Falling tree crushes car and kills conservationist
Social scientist David Hoyle was driving his silver Citroen Xsara Picasso at 70mph when the roots of the large tree became dislodged in the ground.
Despite braking, the 48- year- old was unable to stop his car in time, suffering fatal fractures to his skull as the tree landed on top of him.
At an inquest at Basingstoke Coroners’ Court on Monday he was described as a ‘ loved son, husband and father’.
Mr Hoyle, of Crondall near Aldershot, had spent his life working to protect African forests and natural ecosystems from being destroyed.
The court heard the father- of- three had been travelling on the A287, a dual carriageway, near Odiham on June 6 this year.
As Mr Hoyle’s car was passing by the cherry tree, its roots became dislodged in torrential rain, causing it to fall on top of his car.
Police detective sergeant Paul Plews told the court he had been the first to arrive on the scene as he had been following Mr Hoyle in an unmarked car.
DS Plews had worked as a medic in the army prior to becoming a police officer and was trained in battlefield treatment techniques.
He told the inquest: “I approached the vehicle and saw one male in the driver’s seat.
“He had lacerations to his head and there was blood coming from his nose. His neck was also turned at a funny angle, indicating a broken neck.
“I checked for a pulse and to see if he was breathing but I judged that he was already dead when I arrived at the car.”
The inquest heard the tree had been inspected twice in the year and a half prior to it falling but the only concerns raised had been about some deadwood in the branches
Hampshire County Council chief arborist Mark Weal, responsible for forestry at the roadside across the county, had sent one of his staff to conduct a full inspection after the accident.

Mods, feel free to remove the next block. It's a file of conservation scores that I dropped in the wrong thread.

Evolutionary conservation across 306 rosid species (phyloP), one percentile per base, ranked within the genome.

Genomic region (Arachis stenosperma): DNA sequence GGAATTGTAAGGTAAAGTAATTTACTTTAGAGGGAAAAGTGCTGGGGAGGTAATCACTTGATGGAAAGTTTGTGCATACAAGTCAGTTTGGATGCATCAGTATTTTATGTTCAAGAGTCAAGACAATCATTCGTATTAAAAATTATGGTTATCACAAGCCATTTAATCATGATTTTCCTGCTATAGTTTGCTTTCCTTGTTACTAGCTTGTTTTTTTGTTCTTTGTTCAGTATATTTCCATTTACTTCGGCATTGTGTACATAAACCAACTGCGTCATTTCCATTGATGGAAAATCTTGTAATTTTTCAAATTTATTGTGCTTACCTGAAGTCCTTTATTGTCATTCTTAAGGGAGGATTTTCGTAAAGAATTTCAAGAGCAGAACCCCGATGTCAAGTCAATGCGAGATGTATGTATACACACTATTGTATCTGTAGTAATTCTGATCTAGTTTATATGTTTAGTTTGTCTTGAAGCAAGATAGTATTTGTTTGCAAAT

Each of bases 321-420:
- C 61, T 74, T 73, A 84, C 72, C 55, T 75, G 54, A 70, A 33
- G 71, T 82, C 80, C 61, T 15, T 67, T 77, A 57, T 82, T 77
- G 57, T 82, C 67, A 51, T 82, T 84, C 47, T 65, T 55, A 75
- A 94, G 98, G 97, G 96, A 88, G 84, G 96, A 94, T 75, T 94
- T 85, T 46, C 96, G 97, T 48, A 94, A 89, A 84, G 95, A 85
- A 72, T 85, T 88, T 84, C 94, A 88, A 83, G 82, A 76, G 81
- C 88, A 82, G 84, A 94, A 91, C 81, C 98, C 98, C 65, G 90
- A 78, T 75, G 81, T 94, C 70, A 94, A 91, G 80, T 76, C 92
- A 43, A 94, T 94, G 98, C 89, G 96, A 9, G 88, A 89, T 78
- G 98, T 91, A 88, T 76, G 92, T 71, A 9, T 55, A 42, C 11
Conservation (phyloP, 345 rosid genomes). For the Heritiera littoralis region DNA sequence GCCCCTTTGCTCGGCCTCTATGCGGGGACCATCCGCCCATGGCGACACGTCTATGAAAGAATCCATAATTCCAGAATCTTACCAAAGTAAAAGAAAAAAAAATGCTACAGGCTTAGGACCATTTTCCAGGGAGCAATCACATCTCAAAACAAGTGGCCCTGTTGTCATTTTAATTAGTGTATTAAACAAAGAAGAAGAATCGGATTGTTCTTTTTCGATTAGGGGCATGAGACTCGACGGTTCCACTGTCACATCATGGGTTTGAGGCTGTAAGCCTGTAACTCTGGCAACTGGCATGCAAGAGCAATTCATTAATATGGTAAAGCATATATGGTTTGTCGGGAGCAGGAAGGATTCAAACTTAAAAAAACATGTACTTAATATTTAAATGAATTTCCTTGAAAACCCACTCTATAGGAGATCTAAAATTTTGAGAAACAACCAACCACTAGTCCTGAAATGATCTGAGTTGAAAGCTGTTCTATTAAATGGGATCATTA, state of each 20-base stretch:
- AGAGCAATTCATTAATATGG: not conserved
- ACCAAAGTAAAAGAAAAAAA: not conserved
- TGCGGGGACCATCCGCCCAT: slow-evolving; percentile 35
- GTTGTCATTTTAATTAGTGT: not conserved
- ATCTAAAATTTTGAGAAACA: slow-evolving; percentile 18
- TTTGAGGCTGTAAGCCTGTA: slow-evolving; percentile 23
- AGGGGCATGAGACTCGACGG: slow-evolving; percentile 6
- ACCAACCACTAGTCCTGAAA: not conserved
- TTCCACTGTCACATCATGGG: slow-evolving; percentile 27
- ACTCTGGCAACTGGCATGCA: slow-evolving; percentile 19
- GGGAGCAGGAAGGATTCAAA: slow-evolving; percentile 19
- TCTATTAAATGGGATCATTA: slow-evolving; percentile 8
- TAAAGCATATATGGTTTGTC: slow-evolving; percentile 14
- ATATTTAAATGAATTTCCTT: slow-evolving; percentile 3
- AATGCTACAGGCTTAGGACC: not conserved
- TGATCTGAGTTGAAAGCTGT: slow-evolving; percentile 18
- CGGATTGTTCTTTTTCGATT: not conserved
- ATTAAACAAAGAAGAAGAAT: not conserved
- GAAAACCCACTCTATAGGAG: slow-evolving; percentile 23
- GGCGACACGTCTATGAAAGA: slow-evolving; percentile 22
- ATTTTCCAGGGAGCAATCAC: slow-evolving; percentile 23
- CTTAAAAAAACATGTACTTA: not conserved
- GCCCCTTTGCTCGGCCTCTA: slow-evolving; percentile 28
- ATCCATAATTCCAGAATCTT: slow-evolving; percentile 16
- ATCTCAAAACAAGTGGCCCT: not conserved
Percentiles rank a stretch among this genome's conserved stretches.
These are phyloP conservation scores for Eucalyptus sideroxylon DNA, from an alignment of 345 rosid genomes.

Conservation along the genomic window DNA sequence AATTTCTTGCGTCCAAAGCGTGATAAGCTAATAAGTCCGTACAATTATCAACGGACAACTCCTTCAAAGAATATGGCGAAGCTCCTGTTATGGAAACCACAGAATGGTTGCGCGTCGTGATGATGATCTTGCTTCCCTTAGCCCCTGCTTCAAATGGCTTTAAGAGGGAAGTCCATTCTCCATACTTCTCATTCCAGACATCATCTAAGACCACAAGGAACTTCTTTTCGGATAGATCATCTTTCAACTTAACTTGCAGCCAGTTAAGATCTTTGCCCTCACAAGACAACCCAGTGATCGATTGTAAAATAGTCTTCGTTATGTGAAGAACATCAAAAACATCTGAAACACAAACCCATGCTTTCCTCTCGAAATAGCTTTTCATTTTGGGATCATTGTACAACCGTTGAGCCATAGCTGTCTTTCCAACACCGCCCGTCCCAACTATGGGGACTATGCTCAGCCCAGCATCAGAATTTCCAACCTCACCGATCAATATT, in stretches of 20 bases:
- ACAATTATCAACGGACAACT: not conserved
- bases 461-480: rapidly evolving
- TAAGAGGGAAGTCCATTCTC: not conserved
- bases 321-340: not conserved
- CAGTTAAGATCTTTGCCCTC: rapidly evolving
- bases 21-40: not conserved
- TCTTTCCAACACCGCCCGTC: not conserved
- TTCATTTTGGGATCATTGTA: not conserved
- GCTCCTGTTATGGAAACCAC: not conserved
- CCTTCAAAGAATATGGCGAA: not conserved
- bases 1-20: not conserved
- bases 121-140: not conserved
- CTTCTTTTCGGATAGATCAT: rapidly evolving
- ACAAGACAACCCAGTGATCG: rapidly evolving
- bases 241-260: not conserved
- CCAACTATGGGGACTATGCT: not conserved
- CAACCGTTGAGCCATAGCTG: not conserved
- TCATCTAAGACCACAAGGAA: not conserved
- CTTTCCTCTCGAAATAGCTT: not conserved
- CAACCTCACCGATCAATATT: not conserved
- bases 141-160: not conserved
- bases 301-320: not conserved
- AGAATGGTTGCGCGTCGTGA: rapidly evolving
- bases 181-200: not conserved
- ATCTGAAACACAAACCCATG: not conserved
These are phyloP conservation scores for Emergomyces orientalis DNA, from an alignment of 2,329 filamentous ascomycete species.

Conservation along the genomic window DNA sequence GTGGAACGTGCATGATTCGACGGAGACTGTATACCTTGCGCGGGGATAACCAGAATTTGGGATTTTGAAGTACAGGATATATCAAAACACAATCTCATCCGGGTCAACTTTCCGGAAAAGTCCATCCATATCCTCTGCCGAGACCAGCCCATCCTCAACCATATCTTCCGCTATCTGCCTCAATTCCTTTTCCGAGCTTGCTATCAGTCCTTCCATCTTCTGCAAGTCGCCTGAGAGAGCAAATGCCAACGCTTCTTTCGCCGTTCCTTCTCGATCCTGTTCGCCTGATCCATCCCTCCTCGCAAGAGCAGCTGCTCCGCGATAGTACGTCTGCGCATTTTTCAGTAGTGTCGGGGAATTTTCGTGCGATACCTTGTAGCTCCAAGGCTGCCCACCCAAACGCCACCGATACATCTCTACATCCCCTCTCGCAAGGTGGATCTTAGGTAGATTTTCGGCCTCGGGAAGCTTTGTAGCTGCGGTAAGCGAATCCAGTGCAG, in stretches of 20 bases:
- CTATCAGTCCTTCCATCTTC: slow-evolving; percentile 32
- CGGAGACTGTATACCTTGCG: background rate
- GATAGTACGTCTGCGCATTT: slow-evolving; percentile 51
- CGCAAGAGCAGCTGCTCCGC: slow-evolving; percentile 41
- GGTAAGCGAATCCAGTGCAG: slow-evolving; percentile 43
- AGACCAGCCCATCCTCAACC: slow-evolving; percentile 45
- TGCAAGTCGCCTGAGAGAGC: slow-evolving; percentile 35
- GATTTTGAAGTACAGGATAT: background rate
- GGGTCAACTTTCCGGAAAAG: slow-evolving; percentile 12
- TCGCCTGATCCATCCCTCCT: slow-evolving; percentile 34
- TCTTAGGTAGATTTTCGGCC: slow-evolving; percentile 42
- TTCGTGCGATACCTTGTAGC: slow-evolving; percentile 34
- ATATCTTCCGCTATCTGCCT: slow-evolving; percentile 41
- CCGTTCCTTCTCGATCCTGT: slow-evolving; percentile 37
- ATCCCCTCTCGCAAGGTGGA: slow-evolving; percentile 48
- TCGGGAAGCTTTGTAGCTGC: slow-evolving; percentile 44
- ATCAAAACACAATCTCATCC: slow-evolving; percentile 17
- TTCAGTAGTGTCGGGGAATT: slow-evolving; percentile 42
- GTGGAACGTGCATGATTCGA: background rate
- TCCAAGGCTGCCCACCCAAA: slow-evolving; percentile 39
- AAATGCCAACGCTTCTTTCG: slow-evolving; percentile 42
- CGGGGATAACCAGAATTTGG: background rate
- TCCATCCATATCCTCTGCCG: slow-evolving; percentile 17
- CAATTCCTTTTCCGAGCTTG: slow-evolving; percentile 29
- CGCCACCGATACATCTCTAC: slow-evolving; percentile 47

He said: “My colleague Michael Ripley said the torrential rain had caused the roots to heave and the tree to fall across the duel carriageway.
“Two inspections had been conducted on the tree in February and November 2016 but the tree was not deemed a danger, nor was it felt it needed felling.”
Hampshire Police crash investigator Tony Johnson said checks on the filament in Mr Hoyle’s brake lights had revealed he attempted to stop but could not do so before the tree crushed his car.
Mr Hoyle spent his life working in conservation after earning a degree in geography at Reading University and his masters in natural resource management in Edinburgh.
He met his wife, Marceline in Cameroon while working on a conservation project in 2002. With her he had. three children.
He had most recently been working with Oxford- based natural resource company Proforest, trying to help developing tropical countries to stop deforestation.
Recording a verdict of accidental death, North Hampshire coroner Andrew Bradley said he hoped Mr Hoyle’s family could take some comfort in knowing he did not suffer. He said: “It is plain to see that David was a loved son, husband and father.
“I hope that, despite great sadness, it might help the family to have heard the evidence in person today.
“It is of particular significance that he did not drive into the tree but that the tree fell on top of him.
“This caused major trauma to his skull, fracturing it in several places.
“He would not have suffered, as these injuries were not ones compatible with life. I am recording a verdict of accidental death.”